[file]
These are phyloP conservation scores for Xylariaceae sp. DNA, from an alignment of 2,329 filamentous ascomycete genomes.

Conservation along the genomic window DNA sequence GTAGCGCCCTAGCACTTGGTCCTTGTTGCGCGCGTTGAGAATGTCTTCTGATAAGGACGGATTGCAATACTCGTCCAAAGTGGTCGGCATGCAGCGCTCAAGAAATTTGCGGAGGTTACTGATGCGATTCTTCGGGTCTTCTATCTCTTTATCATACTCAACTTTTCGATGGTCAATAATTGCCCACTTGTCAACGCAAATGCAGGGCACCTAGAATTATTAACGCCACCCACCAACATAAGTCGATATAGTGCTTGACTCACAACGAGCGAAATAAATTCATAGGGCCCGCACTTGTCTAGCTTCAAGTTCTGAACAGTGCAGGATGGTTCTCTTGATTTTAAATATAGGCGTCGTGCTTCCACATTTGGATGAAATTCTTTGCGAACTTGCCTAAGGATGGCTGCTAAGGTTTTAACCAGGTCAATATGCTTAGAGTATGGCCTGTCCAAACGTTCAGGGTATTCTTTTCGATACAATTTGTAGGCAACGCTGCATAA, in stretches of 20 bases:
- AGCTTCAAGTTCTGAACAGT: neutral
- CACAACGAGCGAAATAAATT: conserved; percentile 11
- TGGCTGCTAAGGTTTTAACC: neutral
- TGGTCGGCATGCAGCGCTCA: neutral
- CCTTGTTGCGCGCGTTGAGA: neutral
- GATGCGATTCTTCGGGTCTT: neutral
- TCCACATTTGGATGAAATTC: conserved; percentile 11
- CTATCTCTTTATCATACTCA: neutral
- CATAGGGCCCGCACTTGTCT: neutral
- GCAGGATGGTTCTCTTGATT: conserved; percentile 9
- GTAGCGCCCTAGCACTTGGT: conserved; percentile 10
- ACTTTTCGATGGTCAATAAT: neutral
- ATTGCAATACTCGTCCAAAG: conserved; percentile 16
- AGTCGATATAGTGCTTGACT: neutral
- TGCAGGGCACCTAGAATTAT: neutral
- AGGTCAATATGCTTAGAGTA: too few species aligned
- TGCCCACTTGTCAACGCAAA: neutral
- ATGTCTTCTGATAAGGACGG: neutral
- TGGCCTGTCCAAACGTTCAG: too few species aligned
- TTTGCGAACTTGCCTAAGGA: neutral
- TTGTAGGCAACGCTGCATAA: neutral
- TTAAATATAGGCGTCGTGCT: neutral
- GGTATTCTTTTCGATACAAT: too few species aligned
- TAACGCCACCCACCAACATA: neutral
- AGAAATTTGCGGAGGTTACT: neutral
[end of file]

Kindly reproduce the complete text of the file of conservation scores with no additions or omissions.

These are phyloP conservation scores for Xylariaceae sp. DNA, from an alignment of 2,329 filamentous ascomycete genomes.

Conservation along the genomic window DNA sequence GTAGCGCCCTAGCACTTGGTCCTTGTTGCGCGCGTTGAGAATGTCTTCTGATAAGGACGGATTGCAATACTCGTCCAAAGTGGTCGGCATGCAGCGCTCAAGAAATTTGCGGAGGTTACTGATGCGATTCTTCGGGTCTTCTATCTCTTTATCATACTCAACTTTTCGATGGTCAATAATTGCCCACTTGTCAACGCAAATGCAGGGCACCTAGAATTATTAACGCCACCCACCAACATAAGTCGATATAGTGCTTGACTCACAACGAGCGAAATAAATTCATAGGGCCCGCACTTGTCTAGCTTCAAGTTCTGAACAGTGCAGGATGGTTCTCTTGATTTTAAATATAGGCGTCGTGCTTCCACATTTGGATGAAATTCTTTGCGAACTTGCCTAAGGATGGCTGCTAAGGTTTTAACCAGGTCAATATGCTTAGAGTATGGCCTGTCCAAACGTTCAGGGTATTCTTTTCGATACAATTTGTAGGCAACGCTGCATAA, in stretches of 20 bases:
- AGCTTCAAGTTCTGAACAGT: neutral
- CACAACGAGCGAAATAAATT: conserved; percentile 11
- TGGCTGCTAAGGTTTTAACC: neutral
- TGGTCGGCATGCAGCGCTCA: neutral
- CCTTGTTGCGCGCGTTGAGA: neutral
- GATGCGATTCTTCGGGTCTT: neutral
- TCCACATTTGGATGAAATTC: conserved; percentile 11
- CTATCTCTTTATCATACTCA: neutral
- CATAGGGCCCGCACTTGTCT: neutral
- GCAGGATGGTTCTCTTGATT: conserved; percentile 9
- GTAGCGCCCTAGCACTTGGT: conserved; percentile 10
- ACTTTTCGATGGTCAATAAT: neutral
- ATTGCAATACTCGTCCAAAG: conserved; percentile 16
- AGTCGATATAGTGCTTGACT: neutral
- TGCAGGGCACCTAGAATTAT: neutral
- AGGTCAATATGCTTAGAGTA: too few species aligned
- TGCCCACTTGTCAACGCAAA: neutral
- ATGTCTTCTGATAAGGACGG: neutral
- TGGCCTGTCCAAACGTTCAG: too few species aligned
- TTTGCGAACTTGCCTAAGGA: neutral
- TTGTAGGCAACGCTGCATAA: neutral
- TTAAATATAGGCGTCGTGCT: neutral
- GGTATTCTTTTCGATACAAT: too few species aligned
- TAACGCCACCCACCAACATA: neutral
- AGAAATTTGCGGAGGTTACT: neutral